If you have heard the benefits of meditation being touted but always thought it wasn’t for you, it might be time to stop and take notice because all you need to get started is 30 seconds. So, let’s stop, breathe, and be mindful.
You’re probably picturing yourself with eyes closed chanting “om” in an incense-filled room, and while that scene sounds pretty nice it’s not necessary to feel the benefits of meditation.
While historically the practice has been centred in religion, secular meditation is now taught in schools and workplaces and is a tool on modern psychology’s belt.
“Meditation is the practice of turning your attention to a single point of reference,” according to Psychology Today.
“It can involve focusing on the breath, on bodily sensations, or on a word or phrase known as a mantra. In other words, meditation means turning your attention away from distracting thoughts and focusing on the present moment.”
Doctor Emma Seppala is a world-leader in the study of happiness – the science behind it – and how meditation plays a very important role.
According to Dr Seppala the benefits are well documented. They include:
- Increase in immune function
- Decrease in pain
- Increases positive emotion
- Decreases depression and anxiety
- Improves social connection and compassion.
Dr Seppala’s scientific approach to meditation is really interesting and if you’ve been wanting someone to spell out how the practice can help you in real terms, you should check out her article 20 scientific reasons to start meditating.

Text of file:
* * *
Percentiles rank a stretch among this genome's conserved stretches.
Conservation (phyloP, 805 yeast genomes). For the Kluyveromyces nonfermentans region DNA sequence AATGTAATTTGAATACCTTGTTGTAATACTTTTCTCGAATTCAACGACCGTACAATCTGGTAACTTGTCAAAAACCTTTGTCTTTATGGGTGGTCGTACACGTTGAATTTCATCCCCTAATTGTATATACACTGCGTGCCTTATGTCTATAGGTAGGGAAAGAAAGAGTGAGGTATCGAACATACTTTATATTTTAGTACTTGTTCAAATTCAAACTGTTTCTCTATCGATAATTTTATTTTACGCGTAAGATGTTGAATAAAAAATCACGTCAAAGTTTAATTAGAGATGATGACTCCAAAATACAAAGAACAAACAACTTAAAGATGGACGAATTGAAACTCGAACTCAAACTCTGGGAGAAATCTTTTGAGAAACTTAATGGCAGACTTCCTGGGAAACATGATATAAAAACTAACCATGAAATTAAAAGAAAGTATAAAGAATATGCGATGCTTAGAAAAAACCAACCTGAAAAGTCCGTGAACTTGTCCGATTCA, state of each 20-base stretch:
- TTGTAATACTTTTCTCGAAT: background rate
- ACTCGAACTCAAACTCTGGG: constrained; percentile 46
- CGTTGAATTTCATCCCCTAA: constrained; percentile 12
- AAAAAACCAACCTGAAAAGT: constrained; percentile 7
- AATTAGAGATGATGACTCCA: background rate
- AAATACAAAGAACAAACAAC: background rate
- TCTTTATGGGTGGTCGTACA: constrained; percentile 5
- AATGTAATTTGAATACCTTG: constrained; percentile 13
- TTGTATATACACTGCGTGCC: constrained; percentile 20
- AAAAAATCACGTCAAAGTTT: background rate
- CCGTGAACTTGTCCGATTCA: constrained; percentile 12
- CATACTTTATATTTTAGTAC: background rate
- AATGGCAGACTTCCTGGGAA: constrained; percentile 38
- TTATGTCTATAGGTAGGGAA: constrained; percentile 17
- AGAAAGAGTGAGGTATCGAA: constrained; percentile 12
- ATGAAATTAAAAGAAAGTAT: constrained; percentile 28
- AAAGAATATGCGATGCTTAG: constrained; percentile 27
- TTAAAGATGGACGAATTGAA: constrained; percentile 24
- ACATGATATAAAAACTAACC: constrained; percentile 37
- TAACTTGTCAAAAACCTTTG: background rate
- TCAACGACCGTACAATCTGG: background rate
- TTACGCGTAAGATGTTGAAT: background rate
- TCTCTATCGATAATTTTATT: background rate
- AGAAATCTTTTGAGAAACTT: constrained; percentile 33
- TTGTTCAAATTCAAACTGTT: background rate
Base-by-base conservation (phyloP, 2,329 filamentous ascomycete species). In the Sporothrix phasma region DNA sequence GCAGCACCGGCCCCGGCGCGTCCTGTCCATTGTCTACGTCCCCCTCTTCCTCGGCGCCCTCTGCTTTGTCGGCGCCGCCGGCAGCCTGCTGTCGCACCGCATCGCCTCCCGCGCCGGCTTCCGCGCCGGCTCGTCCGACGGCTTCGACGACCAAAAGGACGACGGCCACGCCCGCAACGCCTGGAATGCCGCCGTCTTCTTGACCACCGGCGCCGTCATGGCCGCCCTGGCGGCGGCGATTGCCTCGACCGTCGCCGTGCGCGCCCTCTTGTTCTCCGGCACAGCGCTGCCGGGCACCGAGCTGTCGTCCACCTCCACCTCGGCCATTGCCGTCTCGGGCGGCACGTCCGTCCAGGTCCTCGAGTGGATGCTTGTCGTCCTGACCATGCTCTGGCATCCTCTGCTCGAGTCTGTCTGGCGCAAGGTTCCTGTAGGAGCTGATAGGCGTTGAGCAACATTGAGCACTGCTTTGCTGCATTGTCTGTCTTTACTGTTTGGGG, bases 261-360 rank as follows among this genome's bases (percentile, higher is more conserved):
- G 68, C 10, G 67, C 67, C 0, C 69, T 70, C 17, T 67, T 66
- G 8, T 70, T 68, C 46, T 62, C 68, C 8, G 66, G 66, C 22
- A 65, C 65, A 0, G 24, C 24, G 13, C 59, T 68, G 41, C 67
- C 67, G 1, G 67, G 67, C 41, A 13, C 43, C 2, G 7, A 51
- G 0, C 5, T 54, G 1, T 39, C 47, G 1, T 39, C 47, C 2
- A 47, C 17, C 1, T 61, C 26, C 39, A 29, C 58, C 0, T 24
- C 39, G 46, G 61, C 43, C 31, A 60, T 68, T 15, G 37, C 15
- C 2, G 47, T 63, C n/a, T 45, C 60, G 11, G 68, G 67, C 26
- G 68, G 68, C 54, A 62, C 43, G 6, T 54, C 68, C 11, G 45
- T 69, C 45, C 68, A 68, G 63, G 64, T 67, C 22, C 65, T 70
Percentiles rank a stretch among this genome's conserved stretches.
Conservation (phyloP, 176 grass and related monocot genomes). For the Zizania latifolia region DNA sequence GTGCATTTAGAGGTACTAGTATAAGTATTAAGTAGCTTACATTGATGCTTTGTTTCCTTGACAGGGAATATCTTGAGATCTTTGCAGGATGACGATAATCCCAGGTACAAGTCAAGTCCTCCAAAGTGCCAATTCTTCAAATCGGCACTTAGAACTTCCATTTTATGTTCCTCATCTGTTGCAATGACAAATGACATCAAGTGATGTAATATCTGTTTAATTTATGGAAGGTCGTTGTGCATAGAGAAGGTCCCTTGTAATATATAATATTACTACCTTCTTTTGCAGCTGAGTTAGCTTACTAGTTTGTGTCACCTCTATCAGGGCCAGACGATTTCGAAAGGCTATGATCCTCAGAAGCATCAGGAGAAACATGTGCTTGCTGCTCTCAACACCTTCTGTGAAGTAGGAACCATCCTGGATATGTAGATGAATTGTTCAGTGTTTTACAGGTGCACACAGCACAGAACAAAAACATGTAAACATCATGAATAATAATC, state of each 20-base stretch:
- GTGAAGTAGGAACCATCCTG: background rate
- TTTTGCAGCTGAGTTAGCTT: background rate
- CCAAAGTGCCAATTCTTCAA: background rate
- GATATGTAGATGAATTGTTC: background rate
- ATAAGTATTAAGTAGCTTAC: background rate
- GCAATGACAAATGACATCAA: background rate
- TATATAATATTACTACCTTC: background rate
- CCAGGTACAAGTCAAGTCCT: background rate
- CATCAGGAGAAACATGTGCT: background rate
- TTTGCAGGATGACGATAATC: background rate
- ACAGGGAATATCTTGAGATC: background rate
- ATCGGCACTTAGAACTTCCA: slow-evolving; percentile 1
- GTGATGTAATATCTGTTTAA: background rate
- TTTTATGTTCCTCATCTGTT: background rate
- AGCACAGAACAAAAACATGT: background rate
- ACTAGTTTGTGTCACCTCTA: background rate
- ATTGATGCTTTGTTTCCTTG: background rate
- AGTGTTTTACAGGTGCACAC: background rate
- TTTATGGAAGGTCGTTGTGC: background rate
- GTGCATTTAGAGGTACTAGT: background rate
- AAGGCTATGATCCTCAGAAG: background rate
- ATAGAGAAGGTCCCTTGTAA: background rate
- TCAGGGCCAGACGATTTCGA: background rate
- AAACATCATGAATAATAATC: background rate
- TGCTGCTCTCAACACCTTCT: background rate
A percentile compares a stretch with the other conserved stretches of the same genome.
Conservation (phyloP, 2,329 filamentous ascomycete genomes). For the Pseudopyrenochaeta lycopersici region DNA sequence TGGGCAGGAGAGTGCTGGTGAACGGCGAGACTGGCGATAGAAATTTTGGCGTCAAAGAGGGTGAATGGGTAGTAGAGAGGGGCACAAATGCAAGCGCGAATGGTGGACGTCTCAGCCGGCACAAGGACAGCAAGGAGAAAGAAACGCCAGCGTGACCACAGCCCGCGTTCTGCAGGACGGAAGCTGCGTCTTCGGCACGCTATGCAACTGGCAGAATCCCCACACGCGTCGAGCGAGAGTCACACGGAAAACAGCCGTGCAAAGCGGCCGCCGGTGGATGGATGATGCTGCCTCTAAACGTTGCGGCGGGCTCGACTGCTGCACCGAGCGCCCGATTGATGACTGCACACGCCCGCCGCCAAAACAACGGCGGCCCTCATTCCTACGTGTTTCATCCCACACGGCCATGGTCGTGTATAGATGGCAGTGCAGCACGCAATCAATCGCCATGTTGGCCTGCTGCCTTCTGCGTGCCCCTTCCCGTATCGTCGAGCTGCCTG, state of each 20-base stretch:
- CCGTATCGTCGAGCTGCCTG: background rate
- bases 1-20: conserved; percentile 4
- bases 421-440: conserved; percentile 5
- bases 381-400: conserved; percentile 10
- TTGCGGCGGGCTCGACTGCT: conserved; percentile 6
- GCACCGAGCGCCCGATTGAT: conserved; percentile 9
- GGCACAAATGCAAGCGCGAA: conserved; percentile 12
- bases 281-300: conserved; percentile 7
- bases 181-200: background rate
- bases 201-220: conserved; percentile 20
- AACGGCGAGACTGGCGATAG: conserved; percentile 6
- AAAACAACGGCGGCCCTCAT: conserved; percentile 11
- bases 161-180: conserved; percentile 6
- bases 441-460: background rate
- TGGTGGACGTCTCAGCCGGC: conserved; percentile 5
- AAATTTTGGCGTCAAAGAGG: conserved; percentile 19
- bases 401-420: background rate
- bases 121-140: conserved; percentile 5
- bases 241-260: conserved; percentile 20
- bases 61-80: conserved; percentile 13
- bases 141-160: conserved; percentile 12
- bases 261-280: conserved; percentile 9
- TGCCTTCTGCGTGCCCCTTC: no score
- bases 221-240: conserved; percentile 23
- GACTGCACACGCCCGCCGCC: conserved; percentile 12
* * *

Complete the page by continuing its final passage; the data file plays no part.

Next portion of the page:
The 30 second strategy
If you can’t quite comprehend spending a period of time on a busy day sitting still, start by focussing on your breath and do that for 30 seconds.
And we don’t mean taking deep breaths while you’re doing the washing up. This is about actually spending 30 seconds only breathing. Deep breaths in and out will increase your oxygen supply.
According to Harvard Medical School, this can “slow the heartbeat and lower or stabilise blood pressure”.
Meditation is more than mindfulness
If you want to graduate from deep breathing to a more intense and intentional form of meditation, there are several types to consider.
You’ve probably heard a lot about mindfulness. Dr Seppala says “mindfulness meditation, at its origin, is a style of meditation that involves paying attention to sensations, feelings and thoughts in a non-judgmental way”.
For some people, that practice of paying attention could be more stressful than zen-inducing.
If that sounds like you, check out Dr Seppala’s recommended alternative meditation styles.
And if like most of us, you need a new app for every new habit (we’re paying attention to that fact in a non-judgemental way don’t worry), take a look at these top rated meditation apps to get you started: